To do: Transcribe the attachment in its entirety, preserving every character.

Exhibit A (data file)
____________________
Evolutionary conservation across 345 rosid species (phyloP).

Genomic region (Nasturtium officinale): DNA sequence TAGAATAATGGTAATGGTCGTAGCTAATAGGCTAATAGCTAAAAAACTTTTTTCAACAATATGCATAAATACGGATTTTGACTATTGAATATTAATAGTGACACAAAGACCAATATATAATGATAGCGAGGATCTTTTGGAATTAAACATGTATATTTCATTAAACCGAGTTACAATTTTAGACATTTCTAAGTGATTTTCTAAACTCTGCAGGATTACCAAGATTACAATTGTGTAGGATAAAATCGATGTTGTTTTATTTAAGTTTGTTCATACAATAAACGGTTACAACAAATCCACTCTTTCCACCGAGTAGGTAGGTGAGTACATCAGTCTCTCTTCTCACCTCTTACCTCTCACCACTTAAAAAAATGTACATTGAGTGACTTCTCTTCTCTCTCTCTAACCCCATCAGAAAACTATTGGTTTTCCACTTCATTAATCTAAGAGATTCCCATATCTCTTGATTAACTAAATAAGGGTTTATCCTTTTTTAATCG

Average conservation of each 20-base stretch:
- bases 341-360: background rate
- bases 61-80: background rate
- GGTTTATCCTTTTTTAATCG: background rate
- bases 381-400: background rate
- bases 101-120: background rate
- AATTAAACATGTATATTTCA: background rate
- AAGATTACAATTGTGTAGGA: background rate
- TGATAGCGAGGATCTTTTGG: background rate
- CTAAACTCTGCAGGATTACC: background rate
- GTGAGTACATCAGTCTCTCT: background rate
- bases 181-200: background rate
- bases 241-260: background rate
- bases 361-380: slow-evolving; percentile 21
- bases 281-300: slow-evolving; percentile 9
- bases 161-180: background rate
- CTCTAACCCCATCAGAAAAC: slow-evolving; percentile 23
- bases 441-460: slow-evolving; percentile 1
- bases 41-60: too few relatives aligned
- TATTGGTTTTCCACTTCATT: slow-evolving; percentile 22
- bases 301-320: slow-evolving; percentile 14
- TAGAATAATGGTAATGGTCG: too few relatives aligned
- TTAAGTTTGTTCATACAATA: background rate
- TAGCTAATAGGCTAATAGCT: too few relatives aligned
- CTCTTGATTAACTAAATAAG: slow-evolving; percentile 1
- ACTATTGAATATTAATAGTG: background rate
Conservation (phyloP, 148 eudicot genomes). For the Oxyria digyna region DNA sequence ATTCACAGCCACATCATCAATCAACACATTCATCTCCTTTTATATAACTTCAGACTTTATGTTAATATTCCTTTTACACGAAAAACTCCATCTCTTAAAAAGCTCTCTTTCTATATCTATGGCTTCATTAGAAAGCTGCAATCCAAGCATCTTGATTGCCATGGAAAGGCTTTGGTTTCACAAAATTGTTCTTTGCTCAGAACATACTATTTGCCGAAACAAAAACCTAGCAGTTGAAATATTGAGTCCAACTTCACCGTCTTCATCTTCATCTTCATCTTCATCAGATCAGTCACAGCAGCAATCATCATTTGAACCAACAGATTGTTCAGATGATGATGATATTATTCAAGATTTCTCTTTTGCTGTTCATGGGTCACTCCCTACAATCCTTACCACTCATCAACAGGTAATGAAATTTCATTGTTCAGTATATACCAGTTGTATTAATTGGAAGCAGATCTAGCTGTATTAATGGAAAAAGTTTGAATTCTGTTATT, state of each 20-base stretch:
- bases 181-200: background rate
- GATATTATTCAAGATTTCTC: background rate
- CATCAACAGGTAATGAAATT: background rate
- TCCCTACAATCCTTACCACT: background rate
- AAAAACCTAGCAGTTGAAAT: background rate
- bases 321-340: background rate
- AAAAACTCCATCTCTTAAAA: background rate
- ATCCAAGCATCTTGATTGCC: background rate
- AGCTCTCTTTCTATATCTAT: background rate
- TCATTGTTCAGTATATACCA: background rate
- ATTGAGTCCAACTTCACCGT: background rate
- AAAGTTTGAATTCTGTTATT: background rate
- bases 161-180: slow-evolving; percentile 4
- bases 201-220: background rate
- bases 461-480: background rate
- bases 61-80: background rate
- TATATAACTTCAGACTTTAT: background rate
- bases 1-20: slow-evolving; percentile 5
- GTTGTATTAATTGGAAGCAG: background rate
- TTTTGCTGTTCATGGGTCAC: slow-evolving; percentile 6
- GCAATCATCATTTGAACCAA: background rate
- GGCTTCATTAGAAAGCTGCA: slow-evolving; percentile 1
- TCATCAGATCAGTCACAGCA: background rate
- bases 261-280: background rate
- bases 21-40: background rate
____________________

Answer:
Evolutionary conservation across 345 rosid species (phyloP).

Genomic region (Nasturtium officinale): DNA sequence TAGAATAATGGTAATGGTCGTAGCTAATAGGCTAATAGCTAAAAAACTTTTTTCAACAATATGCATAAATACGGATTTTGACTATTGAATATTAATAGTGACACAAAGACCAATATATAATGATAGCGAGGATCTTTTGGAATTAAACATGTATATTTCATTAAACCGAGTTACAATTTTAGACATTTCTAAGTGATTTTCTAAACTCTGCAGGATTACCAAGATTACAATTGTGTAGGATAAAATCGATGTTGTTTTATTTAAGTTTGTTCATACAATAAACGGTTACAACAAATCCACTCTTTCCACCGAGTAGGTAGGTGAGTACATCAGTCTCTCTTCTCACCTCTTACCTCTCACCACTTAAAAAAATGTACATTGAGTGACTTCTCTTCTCTCTCTCTAACCCCATCAGAAAACTATTGGTTTTCCACTTCATTAATCTAAGAGATTCCCATATCTCTTGATTAACTAAATAAGGGTTTATCCTTTTTTAATCG

Average conservation of each 20-base stretch:
- bases 341-360: background rate
- bases 61-80: background rate
- GGTTTATCCTTTTTTAATCG: background rate
- bases 381-400: background rate
- bases 101-120: background rate
- AATTAAACATGTATATTTCA: background rate
- AAGATTACAATTGTGTAGGA: background rate
- TGATAGCGAGGATCTTTTGG: background rate
- CTAAACTCTGCAGGATTACC: background rate
- GTGAGTACATCAGTCTCTCT: background rate
- bases 181-200: background rate
- bases 241-260: background rate
- bases 361-380: slow-evolving; percentile 21
- bases 281-300: slow-evolving; percentile 9
- bases 161-180: background rate
- CTCTAACCCCATCAGAAAAC: slow-evolving; percentile 23
- bases 441-460: slow-evolving; percentile 1
- bases 41-60: too few relatives aligned
- TATTGGTTTTCCACTTCATT: slow-evolving; percentile 22
- bases 301-320: slow-evolving; percentile 14
- TAGAATAATGGTAATGGTCG: too few relatives aligned
- TTAAGTTTGTTCATACAATA: background rate
- TAGCTAATAGGCTAATAGCT: too few relatives aligned
- CTCTTGATTAACTAAATAAG: slow-evolving; percentile 1
- ACTATTGAATATTAATAGTG: background rate
Conservation (phyloP, 148 eudicot genomes). For the Oxyria digyna region DNA sequence ATTCACAGCCACATCATCAATCAACACATTCATCTCCTTTTATATAACTTCAGACTTTATGTTAATATTCCTTTTACACGAAAAACTCCATCTCTTAAAAAGCTCTCTTTCTATATCTATGGCTTCATTAGAAAGCTGCAATCCAAGCATCTTGATTGCCATGGAAAGGCTTTGGTTTCACAAAATTGTTCTTTGCTCAGAACATACTATTTGCCGAAACAAAAACCTAGCAGTTGAAATATTGAGTCCAACTTCACCGTCTTCATCTTCATCTTCATCTTCATCAGATCAGTCACAGCAGCAATCATCATTTGAACCAACAGATTGTTCAGATGATGATGATATTATTCAAGATTTCTCTTTTGCTGTTCATGGGTCACTCCCTACAATCCTTACCACTCATCAACAGGTAATGAAATTTCATTGTTCAGTATATACCAGTTGTATTAATTGGAAGCAGATCTAGCTGTATTAATGGAAAAAGTTTGAATTCTGTTATT, state of each 20-base stretch:
- bases 181-200: background rate
- GATATTATTCAAGATTTCTC: background rate
- CATCAACAGGTAATGAAATT: background rate
- TCCCTACAATCCTTACCACT: background rate
- AAAAACCTAGCAGTTGAAAT: background rate
- bases 321-340: background rate
- AAAAACTCCATCTCTTAAAA: background rate
- ATCCAAGCATCTTGATTGCC: background rate
- AGCTCTCTTTCTATATCTAT: background rate
- TCATTGTTCAGTATATACCA: background rate
- ATTGAGTCCAACTTCACCGT: background rate
- AAAGTTTGAATTCTGTTATT: background rate
- bases 161-180: slow-evolving; percentile 4
- bases 201-220: background rate
- bases 461-480: background rate
- bases 61-80: background rate
- TATATAACTTCAGACTTTAT: background rate
- bases 1-20: slow-evolving; percentile 5
- GTTGTATTAATTGGAAGCAG: background rate
- TTTTGCTGTTCATGGGTCAC: slow-evolving; percentile 6
- GCAATCATCATTTGAACCAA: background rate
- GGCTTCATTAGAAAGCTGCA: slow-evolving; percentile 1
- TCATCAGATCAGTCACAGCA: background rate
- bases 261-280: background rate
- bases 21-40: background rate